Gynecological History in Chronic Fatigue Syndrome (Reeves, et al., 2010)

WillowJ

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Besides the fact that Reeves is still publishing "CFS" studies... is there any significance to this? I know it applies to MDD and random fatigued and depressed people, not actual CFS patients ("a population-based study" is a tip-off to Reeves inclusion, if his name on the author list wasn't enough).

Is this a potential shift towards interest in biomedical, or is this a "just a hysterical (notice the random womb dysfunction including pain not related to named disorder) women's disease"?

Boneva RS, Maloney EM, Lin JM, Jones JF, Wieser F, Nater UM, Heim CM, Reeves WC. "Gynecological History in Chronic Fatigue Syndrome: A Population-Based Case-Control Study." J Womens Health (Larchmt). 2010 Nov 20. [Epub ahead of print] PMID: 21091051

1 Centers for Disease Control and Prevention , Atlanta, Georgia .
Abstract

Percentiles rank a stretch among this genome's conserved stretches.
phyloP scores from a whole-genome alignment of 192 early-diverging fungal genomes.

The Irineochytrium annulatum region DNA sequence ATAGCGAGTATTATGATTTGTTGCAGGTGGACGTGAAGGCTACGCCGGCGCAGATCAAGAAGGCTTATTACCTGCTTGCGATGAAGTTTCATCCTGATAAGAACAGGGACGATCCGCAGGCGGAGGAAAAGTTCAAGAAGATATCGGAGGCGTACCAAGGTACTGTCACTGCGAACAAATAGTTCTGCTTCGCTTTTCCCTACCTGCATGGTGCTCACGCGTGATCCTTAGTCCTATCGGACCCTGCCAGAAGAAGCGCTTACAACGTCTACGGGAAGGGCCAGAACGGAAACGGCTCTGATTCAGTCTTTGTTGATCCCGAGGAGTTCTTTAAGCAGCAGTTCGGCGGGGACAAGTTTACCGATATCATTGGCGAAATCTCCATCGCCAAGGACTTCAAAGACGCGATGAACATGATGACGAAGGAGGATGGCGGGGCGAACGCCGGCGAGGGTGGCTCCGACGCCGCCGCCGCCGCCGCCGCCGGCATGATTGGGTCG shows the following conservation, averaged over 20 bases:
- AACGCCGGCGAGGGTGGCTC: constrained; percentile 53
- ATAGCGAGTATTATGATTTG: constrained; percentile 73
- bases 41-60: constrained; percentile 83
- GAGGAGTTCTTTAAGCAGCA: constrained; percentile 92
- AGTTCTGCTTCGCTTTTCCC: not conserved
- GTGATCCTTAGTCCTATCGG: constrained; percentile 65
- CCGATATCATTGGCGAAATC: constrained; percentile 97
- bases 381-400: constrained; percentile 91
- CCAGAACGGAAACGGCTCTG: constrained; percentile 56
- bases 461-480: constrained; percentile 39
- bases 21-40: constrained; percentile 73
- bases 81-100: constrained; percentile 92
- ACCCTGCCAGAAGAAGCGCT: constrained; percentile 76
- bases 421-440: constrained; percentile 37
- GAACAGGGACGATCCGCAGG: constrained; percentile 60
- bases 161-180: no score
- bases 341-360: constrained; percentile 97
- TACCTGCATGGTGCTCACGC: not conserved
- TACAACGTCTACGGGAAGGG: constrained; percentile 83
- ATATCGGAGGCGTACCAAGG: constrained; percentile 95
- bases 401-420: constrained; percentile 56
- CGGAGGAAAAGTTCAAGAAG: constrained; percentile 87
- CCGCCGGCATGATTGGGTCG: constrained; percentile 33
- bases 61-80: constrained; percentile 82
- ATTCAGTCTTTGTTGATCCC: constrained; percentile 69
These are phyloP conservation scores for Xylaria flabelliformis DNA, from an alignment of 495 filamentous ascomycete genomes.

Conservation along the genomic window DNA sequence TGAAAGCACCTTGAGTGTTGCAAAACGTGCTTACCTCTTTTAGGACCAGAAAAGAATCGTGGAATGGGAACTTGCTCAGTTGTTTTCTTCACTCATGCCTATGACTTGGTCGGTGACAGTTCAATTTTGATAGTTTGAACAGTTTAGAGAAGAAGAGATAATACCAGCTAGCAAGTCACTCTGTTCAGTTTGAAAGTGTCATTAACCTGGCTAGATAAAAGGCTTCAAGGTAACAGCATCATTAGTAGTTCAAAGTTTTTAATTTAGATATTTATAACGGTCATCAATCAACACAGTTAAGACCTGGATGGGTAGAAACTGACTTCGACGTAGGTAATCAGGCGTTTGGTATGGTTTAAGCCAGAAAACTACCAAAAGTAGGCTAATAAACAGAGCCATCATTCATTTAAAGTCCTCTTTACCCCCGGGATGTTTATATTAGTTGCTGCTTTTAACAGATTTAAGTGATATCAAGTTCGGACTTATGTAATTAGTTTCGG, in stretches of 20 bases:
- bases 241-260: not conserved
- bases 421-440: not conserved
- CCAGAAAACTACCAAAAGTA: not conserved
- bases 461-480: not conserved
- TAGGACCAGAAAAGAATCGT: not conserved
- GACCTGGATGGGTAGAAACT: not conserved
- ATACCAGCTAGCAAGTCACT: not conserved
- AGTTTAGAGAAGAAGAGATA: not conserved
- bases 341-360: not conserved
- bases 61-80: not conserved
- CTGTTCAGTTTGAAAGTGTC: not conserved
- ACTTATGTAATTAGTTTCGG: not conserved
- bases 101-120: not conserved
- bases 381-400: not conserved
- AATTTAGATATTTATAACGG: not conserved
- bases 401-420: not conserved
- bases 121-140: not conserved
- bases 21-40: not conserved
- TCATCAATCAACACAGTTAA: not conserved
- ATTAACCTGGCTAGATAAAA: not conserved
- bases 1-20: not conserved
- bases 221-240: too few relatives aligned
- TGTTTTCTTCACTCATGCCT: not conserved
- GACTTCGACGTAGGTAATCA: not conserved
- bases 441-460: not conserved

Abstract Background: Chronic fatigue syndrome (CFS) affects disproportionately more women than men, and the condition is more common at perimenopause. We examined gynecological history events as risk factors for CFS. Methods: In a case-control study from a randomly selected population sample from Wichita, Kansas, 36 women with CFS and 48 nonfatigued controls, of similar age, race, and body mass index (BMI), answered a structured gynecological history questionnaire. Results: CFS cases and controls had the same mean age (51 years) and age at menarche (12 years). Overall, a greater proportion of women with CFS than controls reported pelvic pain unrelated to menstruation (22.2% vs. 1.7%, p = 0.004), endometriosis (36.1% vs. 16.7, %, p = 0.046), and periods of amenorrhea (53.9 % vs. 46.2%, p = 0.06). Compared to controls, women in the CFS group had a higher mean number of pregnancies (2.8 vs 2.0, p = 0.05) and gynecological surgeries (1.8 vs. 1.1, p = 0.05). Similar proportions of the CFS (69.4%) and control (72.9%) groups were menopausal. Although menopausal women in the CFS and control groups had similar mean age (55.5 and 55.8, respectively), menopause occurred about 4.4 years earlier in the CFS group (41.7 years vs. 46.1 years, respectively, p = 0.11). Among menopausal women, 76% of the CFS group reported hysterectomy vs. 54.6% of controls (p = 0.09), and 56% of women with CFS reported oophorectomy vs. 34.3% of controls (p = 0.11). Conclusions: The higher prevalence of gynecological conditions and gynecological surgeries in women with CFS highlights the importance of evaluating gynecological health in these patients and the need for more research to clarify the chronologic and the pathophysiological relationships between these conditions and CFS.